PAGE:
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Native Plants of the Northeast: A Guide for Gardening and Conservation Hardcover – Illustrated, February 1, 2005
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The Northeast of the title refers to the northeastern quarter of the U.S and all of eastern Canada. Leopold lists nearly 700 species of native trees, shrubs, vines, ferns, grasses, and wildflowers. Illustrated with 500 color photographs, his guide provides detailed information on each plant's cultivation and propagation, height, color, natural range, and hardiness. An appendix recommends particular plants that tolerate wet and dry soil and attract butterflies, hummingbirds, and mammals such as deer, opossums, and raccoons. George Cohen
Copyright © American Library Association. All rights reserved
“An encyclopedia of experience.” —The Washington Post
“Provides an invaluable resource for using natives in the landscape and restoration projects.” —American Gardener
“The text is easy to read, both regarding the printing and the writing. . . . This is a very good, well written book and well worth the price.” —Washington Gardener
“A welcome addition to my growing collection of books that list plants. . . . Generously illustrated. . . . Forthright, warts-and-all descriptions are common throughout.” —Garden Rant
“Essential for anyone interested in gardening with native plants as well as those who need horticultural information for habitat restoration.” —Plant Talk
“This is a wonderful book that anyone interested in improving backyards, gardens, and other small stopover areas with native vegitation will want to have handy as an essential reference.” —International Hawkwatcher
“The descriptions include pithy recommendations on cultivation, especially with regard to appropriate habitats.” —HortIdeas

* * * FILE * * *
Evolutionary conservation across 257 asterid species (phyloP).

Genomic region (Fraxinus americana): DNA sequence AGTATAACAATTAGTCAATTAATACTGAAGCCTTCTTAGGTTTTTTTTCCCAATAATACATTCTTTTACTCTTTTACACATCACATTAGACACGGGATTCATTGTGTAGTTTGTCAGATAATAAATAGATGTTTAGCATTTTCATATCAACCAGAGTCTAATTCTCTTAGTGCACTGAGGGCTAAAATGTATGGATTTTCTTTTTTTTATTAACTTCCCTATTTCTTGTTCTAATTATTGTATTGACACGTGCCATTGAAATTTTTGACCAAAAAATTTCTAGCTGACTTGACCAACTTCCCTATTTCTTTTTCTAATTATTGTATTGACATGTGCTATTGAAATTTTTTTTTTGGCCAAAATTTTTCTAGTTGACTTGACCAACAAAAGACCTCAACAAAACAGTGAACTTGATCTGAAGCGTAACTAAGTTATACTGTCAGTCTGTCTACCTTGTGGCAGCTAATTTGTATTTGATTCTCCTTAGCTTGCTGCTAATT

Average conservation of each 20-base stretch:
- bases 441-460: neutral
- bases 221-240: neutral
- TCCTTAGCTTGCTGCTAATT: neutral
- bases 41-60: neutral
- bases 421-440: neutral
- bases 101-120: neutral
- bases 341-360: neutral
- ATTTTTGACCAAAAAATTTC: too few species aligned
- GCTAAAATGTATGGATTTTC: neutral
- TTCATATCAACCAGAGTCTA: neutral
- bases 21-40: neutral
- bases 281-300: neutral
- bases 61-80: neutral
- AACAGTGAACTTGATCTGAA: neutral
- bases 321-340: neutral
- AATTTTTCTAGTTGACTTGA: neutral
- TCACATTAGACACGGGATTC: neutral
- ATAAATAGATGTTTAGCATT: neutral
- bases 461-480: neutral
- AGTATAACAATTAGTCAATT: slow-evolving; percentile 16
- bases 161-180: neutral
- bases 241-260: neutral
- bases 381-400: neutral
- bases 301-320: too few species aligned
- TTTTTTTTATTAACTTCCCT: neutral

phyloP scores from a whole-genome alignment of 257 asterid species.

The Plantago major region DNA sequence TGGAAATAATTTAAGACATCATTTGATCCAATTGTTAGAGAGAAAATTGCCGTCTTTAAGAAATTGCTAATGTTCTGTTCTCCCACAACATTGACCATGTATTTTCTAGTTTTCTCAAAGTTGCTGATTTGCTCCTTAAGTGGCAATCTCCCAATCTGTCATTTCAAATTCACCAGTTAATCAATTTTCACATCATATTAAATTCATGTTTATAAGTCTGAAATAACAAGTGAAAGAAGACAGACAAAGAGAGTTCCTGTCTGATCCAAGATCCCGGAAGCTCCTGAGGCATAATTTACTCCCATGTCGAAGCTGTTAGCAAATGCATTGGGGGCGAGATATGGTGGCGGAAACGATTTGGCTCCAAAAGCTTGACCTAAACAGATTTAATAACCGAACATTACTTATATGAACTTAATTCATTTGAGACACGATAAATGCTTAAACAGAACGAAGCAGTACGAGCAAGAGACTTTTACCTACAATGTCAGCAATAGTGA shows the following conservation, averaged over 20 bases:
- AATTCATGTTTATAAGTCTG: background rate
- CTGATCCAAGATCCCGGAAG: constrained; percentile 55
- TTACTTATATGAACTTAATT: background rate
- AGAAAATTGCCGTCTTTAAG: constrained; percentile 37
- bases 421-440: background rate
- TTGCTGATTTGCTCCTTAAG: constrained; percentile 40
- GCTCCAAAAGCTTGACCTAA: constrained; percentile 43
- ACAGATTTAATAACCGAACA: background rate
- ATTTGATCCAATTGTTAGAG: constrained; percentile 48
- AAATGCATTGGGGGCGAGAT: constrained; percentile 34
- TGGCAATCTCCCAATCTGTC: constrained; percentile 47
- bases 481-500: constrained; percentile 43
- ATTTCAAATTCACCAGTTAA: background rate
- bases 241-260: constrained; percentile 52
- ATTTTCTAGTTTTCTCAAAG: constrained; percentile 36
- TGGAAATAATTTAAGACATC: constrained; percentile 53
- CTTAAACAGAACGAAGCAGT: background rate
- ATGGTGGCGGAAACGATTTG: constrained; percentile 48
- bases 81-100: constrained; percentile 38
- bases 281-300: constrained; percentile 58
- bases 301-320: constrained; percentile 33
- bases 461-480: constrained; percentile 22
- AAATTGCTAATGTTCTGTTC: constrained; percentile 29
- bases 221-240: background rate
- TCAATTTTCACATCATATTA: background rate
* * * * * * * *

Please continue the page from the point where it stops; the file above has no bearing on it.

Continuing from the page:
“The color photographs (and there are lots of them) are by the author and very well done.” —Home Monthly
“This book will interest readers who, regardless of their educational background, wish to learn about using native plants for gardening.” —Choice
“It is a must-have for any gardener wishing to learn more about indigenous plants and interested in preserving the balance of native plants on their property.” —Bangor Daily News
“In addition to the alphabetical categorical listing, appendices list plants grouped according to cultural requirements, giving you a jump start on planning a garden for your particular soil requirements.” —Cleveland Plain Dealer
Top customer reviews
I love how the book is organized - by type of plant (fern, grass, shrub, tree, vine, etc), then by latin name. There's a comprehensive index if you don't know the latin name. Also incredibly useful is the set of lists in the back - plants that tolerate wet soil, plants for dry soil, plants that tolerate shade, plants for butterflies and hummingbirds, plants with fruits for birds, plants with fruits for mammals - all organized by the light tolerance of the plant and plant type. Also useful was the introduction, which describes the different kinds of plant communities.
There are more detailed reference books out there, but as far as a good reference for the ordinary gardener, with COLOR pictures, this is the best!
Way more than a "seed catalog", this book tells you what ecological niche the plant is native to, the conditions of sun, moisture, and soil it needs, how to propagate seeds, and a paragraph of "notes" with interesting personal observations by the author. There is also a lengthy and fascinating introductory chapter describing some of the many types of plant environments that exist in the NE, and the reasons to go native.
I own 10 books on trees, shrubs, perennials, grasses, gardening for birds, and general gardening, but am buying this one because it tells me exactly what I need to know about all of the above, using plants that grew in the Northeast before Euopeans arrived.
Nearly every plant description is paired with a full color photo of the plant in it's natural state.
Although this book is primarily designed for the Northeast, it also good for the Southeast and parts of the Midwest.
I would only make one suggestion to the author if he gets the chance to do a reprint; please include a section on the nuisance plants - poison ivy, poison sumac, stinging nettle, and the like. They may not be of use to many, but there are many of us that would like to find out more about them.